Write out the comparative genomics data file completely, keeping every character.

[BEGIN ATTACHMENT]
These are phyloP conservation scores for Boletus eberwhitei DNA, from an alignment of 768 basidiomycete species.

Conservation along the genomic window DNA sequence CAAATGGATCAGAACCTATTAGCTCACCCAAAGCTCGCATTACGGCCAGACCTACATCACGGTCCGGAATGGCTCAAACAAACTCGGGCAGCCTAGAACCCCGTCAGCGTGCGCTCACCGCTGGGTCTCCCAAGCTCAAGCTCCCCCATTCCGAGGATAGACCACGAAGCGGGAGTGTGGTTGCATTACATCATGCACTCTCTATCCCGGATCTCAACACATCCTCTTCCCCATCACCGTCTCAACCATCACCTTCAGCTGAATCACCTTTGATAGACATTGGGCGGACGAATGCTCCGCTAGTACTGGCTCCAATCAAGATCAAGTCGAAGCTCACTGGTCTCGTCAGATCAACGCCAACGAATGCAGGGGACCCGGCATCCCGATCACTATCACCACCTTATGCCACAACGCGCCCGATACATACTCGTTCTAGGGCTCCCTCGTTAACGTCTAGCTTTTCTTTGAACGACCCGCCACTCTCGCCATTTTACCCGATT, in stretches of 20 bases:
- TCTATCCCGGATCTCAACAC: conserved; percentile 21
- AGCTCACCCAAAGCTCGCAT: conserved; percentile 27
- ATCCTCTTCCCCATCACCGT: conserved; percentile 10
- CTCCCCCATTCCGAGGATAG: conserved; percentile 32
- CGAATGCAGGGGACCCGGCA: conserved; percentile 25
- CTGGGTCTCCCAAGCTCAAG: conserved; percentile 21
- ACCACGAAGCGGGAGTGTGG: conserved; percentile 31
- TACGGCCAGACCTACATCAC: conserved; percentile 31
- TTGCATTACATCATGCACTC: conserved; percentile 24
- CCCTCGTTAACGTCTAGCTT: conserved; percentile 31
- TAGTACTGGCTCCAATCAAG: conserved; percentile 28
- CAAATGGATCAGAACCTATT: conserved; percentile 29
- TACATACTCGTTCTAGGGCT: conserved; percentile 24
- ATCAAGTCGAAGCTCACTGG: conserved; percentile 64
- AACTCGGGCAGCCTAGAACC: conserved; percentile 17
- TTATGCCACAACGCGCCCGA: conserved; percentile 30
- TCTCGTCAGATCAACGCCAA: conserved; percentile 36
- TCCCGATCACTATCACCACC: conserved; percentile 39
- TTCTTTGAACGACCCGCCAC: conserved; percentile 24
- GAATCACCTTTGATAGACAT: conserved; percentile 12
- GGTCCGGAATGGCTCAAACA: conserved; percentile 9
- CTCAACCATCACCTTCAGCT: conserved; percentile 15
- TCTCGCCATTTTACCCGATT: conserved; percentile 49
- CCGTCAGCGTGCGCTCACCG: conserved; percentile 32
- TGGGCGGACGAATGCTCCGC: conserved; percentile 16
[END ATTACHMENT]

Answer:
These are phyloP conservation scores for Boletus eberwhitei DNA, from an alignment of 768 basidiomycete species.

Conservation along the genomic window DNA sequence CAAATGGATCAGAACCTATTAGCTCACCCAAAGCTCGCATTACGGCCAGACCTACATCACGGTCCGGAATGGCTCAAACAAACTCGGGCAGCCTAGAACCCCGTCAGCGTGCGCTCACCGCTGGGTCTCCCAAGCTCAAGCTCCCCCATTCCGAGGATAGACCACGAAGCGGGAGTGTGGTTGCATTACATCATGCACTCTCTATCCCGGATCTCAACACATCCTCTTCCCCATCACCGTCTCAACCATCACCTTCAGCTGAATCACCTTTGATAGACATTGGGCGGACGAATGCTCCGCTAGTACTGGCTCCAATCAAGATCAAGTCGAAGCTCACTGGTCTCGTCAGATCAACGCCAACGAATGCAGGGGACCCGGCATCCCGATCACTATCACCACCTTATGCCACAACGCGCCCGATACATACTCGTTCTAGGGCTCCCTCGTTAACGTCTAGCTTTTCTTTGAACGACCCGCCACTCTCGCCATTTTACCCGATT, in stretches of 20 bases:
- TCTATCCCGGATCTCAACAC: conserved; percentile 21
- AGCTCACCCAAAGCTCGCAT: conserved; percentile 27
- ATCCTCTTCCCCATCACCGT: conserved; percentile 10
- CTCCCCCATTCCGAGGATAG: conserved; percentile 32
- CGAATGCAGGGGACCCGGCA: conserved; percentile 25
- CTGGGTCTCCCAAGCTCAAG: conserved; percentile 21
- ACCACGAAGCGGGAGTGTGG: conserved; percentile 31
- TACGGCCAGACCTACATCAC: conserved; percentile 31
- TTGCATTACATCATGCACTC: conserved; percentile 24
- CCCTCGTTAACGTCTAGCTT: conserved; percentile 31
- TAGTACTGGCTCCAATCAAG: conserved; percentile 28
- CAAATGGATCAGAACCTATT: conserved; percentile 29
- TACATACTCGTTCTAGGGCT: conserved; percentile 24
- ATCAAGTCGAAGCTCACTGG: conserved; percentile 64
- AACTCGGGCAGCCTAGAACC: conserved; percentile 17
- TTATGCCACAACGCGCCCGA: conserved; percentile 30
- TCTCGTCAGATCAACGCCAA: conserved; percentile 36
- TCCCGATCACTATCACCACC: conserved; percentile 39
- TTCTTTGAACGACCCGCCAC: conserved; percentile 24
- GAATCACCTTTGATAGACAT: conserved; percentile 12
- GGTCCGGAATGGCTCAAACA: conserved; percentile 9
- CTCAACCATCACCTTCAGCT: conserved; percentile 15
- TCTCGCCATTTTACCCGATT: conserved; percentile 49
- CCGTCAGCGTGCGCTCACCG: conserved; percentile 32
- TGGGCGGACGAATGCTCCGC: conserved; percentile 16